“A VIP’s been murdered at the reservation casino. As the deputy on call, it’s up to you to find the killer. You have until morning before the FBI turns up the heat.”

This murder mystery takes the form of a parser-choice hybrid, with an interface reminiscent of Robin Johnson’s Detectiveland. Settings are individually illustrated, and the system is more or less robust, with a separate conversation mode. It may not look the slickest of interfaces – it recalls, vaguely, flash web games; the illustrations are…

The stakes are not always made clear: there are hints about this being troublesome because it’s on reservation land, and about FBI involvement, but these hints never added any tension to gameplay.

I would have liked a little more flair, a little more panache in the descriptions, but overall this is a mystery which does what’s expected of it.

IFComp 2017: The Very Old Witch and the Turnip Girl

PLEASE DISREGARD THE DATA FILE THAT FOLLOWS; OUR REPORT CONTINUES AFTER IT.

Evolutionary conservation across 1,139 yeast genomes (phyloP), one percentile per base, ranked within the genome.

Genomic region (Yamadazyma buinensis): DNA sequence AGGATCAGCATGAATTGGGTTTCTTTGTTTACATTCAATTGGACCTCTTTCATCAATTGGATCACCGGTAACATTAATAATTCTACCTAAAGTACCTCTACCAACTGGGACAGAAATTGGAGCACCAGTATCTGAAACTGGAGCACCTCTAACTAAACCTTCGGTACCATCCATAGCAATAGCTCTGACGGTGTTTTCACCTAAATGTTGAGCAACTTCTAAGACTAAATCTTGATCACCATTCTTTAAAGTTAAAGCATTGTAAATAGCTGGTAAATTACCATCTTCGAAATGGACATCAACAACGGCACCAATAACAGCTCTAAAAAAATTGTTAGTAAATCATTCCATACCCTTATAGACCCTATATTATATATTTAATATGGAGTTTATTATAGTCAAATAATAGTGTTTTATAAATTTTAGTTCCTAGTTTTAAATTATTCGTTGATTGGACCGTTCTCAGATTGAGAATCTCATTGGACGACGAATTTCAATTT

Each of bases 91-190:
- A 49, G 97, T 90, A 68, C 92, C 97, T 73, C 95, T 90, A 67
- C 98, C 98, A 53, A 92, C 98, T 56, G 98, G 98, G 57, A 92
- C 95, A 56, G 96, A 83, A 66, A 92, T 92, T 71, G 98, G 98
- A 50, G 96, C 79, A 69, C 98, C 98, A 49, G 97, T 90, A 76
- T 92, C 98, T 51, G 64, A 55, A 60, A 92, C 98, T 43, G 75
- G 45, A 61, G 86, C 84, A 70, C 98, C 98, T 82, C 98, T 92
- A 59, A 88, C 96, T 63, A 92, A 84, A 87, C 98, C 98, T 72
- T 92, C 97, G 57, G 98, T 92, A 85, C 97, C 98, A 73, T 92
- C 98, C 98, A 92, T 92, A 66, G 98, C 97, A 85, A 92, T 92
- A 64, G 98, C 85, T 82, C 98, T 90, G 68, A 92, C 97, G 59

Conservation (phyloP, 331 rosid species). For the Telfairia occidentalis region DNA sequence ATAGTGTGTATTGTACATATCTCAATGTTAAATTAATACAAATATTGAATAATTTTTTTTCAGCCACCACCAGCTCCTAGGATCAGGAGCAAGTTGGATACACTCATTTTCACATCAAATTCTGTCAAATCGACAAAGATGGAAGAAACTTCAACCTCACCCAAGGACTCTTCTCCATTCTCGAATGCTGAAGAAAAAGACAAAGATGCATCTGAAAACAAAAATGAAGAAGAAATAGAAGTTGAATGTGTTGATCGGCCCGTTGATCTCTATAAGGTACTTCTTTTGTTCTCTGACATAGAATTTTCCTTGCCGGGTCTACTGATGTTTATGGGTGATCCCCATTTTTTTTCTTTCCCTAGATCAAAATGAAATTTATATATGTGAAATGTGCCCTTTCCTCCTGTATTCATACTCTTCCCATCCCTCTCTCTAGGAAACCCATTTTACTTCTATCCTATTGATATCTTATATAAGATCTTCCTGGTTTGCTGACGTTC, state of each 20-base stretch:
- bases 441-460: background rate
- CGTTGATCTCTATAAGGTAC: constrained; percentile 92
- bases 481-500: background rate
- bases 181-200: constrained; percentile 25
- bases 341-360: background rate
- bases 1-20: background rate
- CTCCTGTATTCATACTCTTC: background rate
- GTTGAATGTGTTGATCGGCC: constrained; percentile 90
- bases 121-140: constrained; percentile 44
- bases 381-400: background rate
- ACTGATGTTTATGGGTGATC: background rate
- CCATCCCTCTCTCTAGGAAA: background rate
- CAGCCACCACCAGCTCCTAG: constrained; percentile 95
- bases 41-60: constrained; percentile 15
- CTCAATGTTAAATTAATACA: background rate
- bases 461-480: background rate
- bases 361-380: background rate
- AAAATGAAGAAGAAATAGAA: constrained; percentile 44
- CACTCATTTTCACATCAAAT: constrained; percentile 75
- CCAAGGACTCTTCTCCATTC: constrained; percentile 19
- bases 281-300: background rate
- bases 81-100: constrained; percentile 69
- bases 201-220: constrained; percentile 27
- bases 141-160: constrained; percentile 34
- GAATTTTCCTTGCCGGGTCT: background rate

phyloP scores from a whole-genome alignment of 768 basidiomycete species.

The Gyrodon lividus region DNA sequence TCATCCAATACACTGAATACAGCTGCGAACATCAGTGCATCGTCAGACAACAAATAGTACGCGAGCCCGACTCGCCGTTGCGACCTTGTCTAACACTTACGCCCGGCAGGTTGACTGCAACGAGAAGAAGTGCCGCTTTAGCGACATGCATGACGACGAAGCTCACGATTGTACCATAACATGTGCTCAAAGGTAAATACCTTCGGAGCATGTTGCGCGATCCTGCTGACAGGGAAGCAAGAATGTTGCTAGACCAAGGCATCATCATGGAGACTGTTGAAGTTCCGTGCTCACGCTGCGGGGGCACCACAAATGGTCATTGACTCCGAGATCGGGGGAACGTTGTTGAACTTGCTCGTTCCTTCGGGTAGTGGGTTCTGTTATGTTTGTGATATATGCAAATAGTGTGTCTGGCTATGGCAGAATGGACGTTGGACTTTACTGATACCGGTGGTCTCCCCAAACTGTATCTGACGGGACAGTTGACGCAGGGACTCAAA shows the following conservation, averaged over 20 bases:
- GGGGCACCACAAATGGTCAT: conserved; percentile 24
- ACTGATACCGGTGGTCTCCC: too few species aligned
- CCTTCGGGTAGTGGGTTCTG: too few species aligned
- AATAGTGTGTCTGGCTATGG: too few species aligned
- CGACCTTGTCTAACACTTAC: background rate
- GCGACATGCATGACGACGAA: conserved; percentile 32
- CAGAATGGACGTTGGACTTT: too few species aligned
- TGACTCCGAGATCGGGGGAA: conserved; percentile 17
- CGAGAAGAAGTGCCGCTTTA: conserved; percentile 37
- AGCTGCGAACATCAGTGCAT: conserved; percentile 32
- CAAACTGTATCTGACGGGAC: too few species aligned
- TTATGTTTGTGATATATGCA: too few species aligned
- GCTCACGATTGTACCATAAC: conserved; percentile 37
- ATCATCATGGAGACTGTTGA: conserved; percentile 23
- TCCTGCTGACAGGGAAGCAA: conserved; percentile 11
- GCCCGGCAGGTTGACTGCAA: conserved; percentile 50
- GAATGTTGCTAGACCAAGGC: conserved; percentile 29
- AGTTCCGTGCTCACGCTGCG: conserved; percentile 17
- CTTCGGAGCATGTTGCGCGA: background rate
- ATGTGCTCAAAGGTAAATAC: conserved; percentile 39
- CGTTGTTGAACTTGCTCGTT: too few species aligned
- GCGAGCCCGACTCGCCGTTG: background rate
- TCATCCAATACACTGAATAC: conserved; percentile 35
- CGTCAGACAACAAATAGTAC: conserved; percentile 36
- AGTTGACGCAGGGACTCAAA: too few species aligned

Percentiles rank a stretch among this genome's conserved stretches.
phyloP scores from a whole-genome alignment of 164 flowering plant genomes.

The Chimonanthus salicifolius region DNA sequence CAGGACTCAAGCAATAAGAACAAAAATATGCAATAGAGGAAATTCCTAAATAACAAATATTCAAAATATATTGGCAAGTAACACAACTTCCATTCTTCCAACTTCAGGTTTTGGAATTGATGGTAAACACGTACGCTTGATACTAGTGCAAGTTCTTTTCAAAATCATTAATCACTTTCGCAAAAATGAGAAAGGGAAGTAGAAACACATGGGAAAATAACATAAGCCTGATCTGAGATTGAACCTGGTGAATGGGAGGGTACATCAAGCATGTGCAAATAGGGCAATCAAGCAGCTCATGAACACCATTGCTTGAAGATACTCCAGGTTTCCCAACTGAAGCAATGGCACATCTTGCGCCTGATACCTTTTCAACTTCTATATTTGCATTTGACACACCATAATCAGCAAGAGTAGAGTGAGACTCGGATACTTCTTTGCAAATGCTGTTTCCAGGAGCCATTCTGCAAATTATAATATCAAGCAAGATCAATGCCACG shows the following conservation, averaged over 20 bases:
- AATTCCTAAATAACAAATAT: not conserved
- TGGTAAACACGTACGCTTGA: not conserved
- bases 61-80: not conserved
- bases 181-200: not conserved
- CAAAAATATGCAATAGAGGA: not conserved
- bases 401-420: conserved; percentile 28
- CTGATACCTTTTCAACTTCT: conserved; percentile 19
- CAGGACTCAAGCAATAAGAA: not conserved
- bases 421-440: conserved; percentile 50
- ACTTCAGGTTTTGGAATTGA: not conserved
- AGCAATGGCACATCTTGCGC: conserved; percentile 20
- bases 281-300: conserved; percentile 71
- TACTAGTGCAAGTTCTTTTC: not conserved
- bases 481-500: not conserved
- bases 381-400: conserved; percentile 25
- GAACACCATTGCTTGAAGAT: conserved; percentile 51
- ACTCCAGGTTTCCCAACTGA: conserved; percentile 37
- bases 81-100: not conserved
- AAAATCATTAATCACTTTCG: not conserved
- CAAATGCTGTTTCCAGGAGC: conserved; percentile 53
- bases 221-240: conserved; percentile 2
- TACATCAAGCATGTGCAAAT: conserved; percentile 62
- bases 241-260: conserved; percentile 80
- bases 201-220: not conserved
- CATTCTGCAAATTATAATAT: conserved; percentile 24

By Megan Stevens (Choice-based, IFDB, play here)

You play a very old witch who’s not quite at the end of her life… and she feels like something is missing.

Witchcraft, here, runs along the lines of Pratchett’s practical, world-wise witches. Our witch is fully equipped with hexes and curses, but also browses mail catalogues for entertainment. Her attempts at plugging the gap in her life are quite old-style witch, though, including seeking out motherhood. Women finding their fulfilment in motherhood is not a new story. This game subverts it – though I would have been delighted if this had been lampshaded with a bit more of the spunk that the witch PC herself shows.

The Very Old Witch eschews anything more than a veneer of branching narrative, making this mostly a work of dynamic fiction. Nonetheless, it’s not too tedious to click through this linear story – and indeed I think I would have enjoyed this as a short story. There are areas where I would have appreciated a more biting wit – the titular characters don’t quite take things lying down, yet this isn’t always conveyed so well in their dialogue. Overall, The Very Old Witch reads with the simplicity of a children’s story, with some uniquely urban/modern twists.